Friday, 29 October 2021 12:00


Professor Steve Eichhorn

Bristol Composites Institute & Department of Aerospace Engineering

University of Bristol


This talk will focus on work done by Professor Eichhorn and his research group over the years to understand the physical properties of cellulose. Starting from developing techniques to follow the molecular deformation of cellulose fibres using Raman spectroscopy, it will be shown how this technique can yield useful information about composite materials, and how this can be extended to nanocellulose. This work was then extended to cellulose nanomaterials, including cellulose nanocrystals. It will be shown how the technique can be used to both estimate the mechanical stiffness of highly crystalline cellulose, but also map the distribution of these materials inside thermoplastic composites. Later work on cellulose showed how it can be spun into continuous fibres, and highly crystalline fibrils from waste. This has led the group to think more about how cellulose materials might also be formed in the plant cell wall and assembled into higher order structures. Finally, wood – nature’s material – and how unique combinations of nanostructure and processing can yield high performance materials will be discussed. This latter work goes beyond the current paradigm of both engineering and natural materials, offering true prospects for sustainable materials.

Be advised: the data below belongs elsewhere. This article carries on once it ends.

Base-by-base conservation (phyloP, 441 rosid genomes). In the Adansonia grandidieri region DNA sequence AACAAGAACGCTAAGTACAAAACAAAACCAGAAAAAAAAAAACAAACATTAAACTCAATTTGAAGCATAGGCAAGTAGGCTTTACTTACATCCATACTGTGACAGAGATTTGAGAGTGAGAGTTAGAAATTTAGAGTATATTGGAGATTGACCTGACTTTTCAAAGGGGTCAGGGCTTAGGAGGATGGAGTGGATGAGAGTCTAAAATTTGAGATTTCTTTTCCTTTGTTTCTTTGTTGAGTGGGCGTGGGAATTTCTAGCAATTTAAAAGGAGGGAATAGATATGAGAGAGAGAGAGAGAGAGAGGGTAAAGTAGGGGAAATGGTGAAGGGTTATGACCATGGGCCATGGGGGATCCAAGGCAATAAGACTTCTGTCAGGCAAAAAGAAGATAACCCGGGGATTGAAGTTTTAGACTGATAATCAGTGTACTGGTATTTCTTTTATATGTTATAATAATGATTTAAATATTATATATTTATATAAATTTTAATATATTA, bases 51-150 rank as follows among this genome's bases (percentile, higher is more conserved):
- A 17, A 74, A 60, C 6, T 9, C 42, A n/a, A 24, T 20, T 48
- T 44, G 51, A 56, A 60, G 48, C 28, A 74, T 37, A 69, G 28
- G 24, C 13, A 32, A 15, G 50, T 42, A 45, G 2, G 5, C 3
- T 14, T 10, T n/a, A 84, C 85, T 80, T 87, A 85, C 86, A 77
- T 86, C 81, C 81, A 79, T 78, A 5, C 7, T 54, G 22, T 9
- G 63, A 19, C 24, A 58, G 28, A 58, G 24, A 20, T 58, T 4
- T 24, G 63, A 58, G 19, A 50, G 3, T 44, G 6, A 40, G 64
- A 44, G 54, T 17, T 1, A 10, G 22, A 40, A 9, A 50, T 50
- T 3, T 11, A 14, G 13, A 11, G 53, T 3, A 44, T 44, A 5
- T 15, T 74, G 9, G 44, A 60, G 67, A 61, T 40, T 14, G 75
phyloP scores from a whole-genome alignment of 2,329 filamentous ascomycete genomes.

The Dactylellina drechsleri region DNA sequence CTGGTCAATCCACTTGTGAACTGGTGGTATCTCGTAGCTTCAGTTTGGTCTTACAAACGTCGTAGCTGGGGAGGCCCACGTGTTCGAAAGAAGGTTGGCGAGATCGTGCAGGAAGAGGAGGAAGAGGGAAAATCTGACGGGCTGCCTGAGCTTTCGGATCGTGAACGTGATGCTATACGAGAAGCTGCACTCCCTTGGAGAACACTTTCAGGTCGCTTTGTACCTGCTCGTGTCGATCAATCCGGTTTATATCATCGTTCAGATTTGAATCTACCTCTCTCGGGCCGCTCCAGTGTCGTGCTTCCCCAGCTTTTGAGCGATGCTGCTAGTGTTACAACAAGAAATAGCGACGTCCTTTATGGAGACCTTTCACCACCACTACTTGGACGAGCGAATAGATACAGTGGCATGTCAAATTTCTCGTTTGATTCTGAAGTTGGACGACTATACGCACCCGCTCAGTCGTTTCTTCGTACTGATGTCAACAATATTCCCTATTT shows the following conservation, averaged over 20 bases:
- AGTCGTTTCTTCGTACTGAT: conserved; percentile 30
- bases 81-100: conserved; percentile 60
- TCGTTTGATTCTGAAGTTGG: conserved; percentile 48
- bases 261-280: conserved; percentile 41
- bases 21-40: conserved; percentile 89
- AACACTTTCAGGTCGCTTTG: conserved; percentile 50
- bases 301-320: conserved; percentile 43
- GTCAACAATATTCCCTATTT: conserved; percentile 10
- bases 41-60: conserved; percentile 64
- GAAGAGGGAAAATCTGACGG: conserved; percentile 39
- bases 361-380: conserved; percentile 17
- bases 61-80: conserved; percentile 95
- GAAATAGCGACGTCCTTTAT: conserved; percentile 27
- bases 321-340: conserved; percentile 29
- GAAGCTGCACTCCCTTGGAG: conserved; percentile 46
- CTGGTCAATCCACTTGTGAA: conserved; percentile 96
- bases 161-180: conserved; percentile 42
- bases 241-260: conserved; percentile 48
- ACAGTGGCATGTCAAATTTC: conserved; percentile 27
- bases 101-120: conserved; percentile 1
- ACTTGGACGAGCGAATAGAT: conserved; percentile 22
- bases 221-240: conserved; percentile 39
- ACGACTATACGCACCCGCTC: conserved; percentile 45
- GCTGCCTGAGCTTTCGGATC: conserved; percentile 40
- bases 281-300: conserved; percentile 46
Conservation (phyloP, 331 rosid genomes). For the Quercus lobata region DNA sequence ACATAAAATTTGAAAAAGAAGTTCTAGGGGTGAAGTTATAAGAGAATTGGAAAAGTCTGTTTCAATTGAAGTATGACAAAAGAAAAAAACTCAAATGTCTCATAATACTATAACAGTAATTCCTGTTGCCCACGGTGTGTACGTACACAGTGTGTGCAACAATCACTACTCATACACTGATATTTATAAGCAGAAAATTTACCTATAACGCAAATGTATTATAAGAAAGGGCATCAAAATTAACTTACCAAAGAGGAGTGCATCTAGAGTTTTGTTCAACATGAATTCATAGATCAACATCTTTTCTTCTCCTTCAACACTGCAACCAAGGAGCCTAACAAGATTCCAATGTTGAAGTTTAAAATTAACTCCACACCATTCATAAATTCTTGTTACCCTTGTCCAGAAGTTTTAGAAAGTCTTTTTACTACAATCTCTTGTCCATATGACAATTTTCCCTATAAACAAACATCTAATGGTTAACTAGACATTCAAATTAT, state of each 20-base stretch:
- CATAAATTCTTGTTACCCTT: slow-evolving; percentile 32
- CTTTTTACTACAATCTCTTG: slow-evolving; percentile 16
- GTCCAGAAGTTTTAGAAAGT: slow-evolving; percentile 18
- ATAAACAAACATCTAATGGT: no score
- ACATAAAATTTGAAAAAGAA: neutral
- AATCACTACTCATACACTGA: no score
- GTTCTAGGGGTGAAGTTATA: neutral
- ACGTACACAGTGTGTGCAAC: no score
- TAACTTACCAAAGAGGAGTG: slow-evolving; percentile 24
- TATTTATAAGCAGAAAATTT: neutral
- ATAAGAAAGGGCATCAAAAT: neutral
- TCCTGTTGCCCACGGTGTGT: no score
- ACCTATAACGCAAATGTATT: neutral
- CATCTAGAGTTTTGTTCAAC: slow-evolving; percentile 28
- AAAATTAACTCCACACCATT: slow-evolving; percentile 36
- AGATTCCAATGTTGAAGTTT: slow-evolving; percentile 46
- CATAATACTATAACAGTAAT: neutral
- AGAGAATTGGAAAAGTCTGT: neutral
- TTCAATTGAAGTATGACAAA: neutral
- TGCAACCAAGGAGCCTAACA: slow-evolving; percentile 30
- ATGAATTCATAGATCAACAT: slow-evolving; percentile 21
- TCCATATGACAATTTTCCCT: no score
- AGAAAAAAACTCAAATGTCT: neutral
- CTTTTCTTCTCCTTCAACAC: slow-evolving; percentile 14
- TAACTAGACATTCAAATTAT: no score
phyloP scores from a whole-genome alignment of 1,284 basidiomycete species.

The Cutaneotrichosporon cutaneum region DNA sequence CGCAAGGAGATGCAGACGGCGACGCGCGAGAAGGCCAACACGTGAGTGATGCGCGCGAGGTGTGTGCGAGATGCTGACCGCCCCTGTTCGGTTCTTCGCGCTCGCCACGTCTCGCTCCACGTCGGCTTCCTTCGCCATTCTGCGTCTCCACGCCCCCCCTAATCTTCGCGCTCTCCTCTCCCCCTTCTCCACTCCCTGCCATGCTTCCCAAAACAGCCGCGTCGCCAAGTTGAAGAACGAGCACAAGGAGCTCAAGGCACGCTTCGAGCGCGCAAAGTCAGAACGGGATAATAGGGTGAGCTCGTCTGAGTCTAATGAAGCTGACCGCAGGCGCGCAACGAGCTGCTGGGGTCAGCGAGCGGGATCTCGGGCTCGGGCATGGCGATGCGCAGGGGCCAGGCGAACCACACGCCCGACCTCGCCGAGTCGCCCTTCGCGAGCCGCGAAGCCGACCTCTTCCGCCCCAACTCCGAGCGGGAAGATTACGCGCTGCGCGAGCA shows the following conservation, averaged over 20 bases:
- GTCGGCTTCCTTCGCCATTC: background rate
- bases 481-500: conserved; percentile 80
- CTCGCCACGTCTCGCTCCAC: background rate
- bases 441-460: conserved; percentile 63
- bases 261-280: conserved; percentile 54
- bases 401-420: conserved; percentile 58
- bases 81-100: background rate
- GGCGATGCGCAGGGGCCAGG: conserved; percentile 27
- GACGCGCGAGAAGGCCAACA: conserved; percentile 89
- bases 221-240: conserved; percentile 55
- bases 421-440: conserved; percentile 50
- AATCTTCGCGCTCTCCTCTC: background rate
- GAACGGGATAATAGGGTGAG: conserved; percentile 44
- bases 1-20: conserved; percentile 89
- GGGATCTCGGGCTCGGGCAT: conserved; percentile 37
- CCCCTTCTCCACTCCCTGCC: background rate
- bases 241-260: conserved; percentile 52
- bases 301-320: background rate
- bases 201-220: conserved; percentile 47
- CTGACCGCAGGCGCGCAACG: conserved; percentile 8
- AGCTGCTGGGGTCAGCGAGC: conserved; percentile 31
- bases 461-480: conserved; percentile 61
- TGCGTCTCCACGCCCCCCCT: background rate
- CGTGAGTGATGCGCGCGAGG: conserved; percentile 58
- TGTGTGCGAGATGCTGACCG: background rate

Professor Steve Eichhorn graduated with a bachelor’s degree in physics from the University of Leeds in 1993. He then went on to do a master’s degree and PhD (1995-1998) at the University of Manchester Institute of Science and Technology (UMIST) in the Paper Science Department. Following that he carried out postdoctoral research under the supervision of Professor Bob Young FRS in the Department of Materials Science and Engineering (1999-2002). He was hired as a new lecturer in 2002 in the Materials Science Department, which then became the School of Materials in 2004 when UMIST merged with the Victoria University of Manchester. He was promoted to Senior Lecturer and Reader and then went to become Chair of Materials Science at the University of Exeter in 2011. At Exeter he built an activity around sustainable materials research, and also took on leadership roles as a co-Director of an EPSRC funded doctoral training centre and he was the Head of Engineering (from 2014-2017). In September 2017 he moved to the University of Bristol and into the newly formed Bristol Composites Institute and was interim Head of School (for the CAME School of Engineering) in 2020. He has been awarded the Rosenhain Medal and Prize in 2012 from the Institute of Materials, Minerals & Mining (IOM3) for his contributions to Materials Science, the Hayashi Jisuke prize from the Japanese Cellulose Society (in 2017), the Swinburne Medal and Prize (IOM3) in 2020 and was the Chair of the ACS’s Cellulose and Renewable Materials Division. He is a Fellow of the Royal Society of Chemistry, the Institute of Physics and the Institute of Materials, Minerals and Mining.


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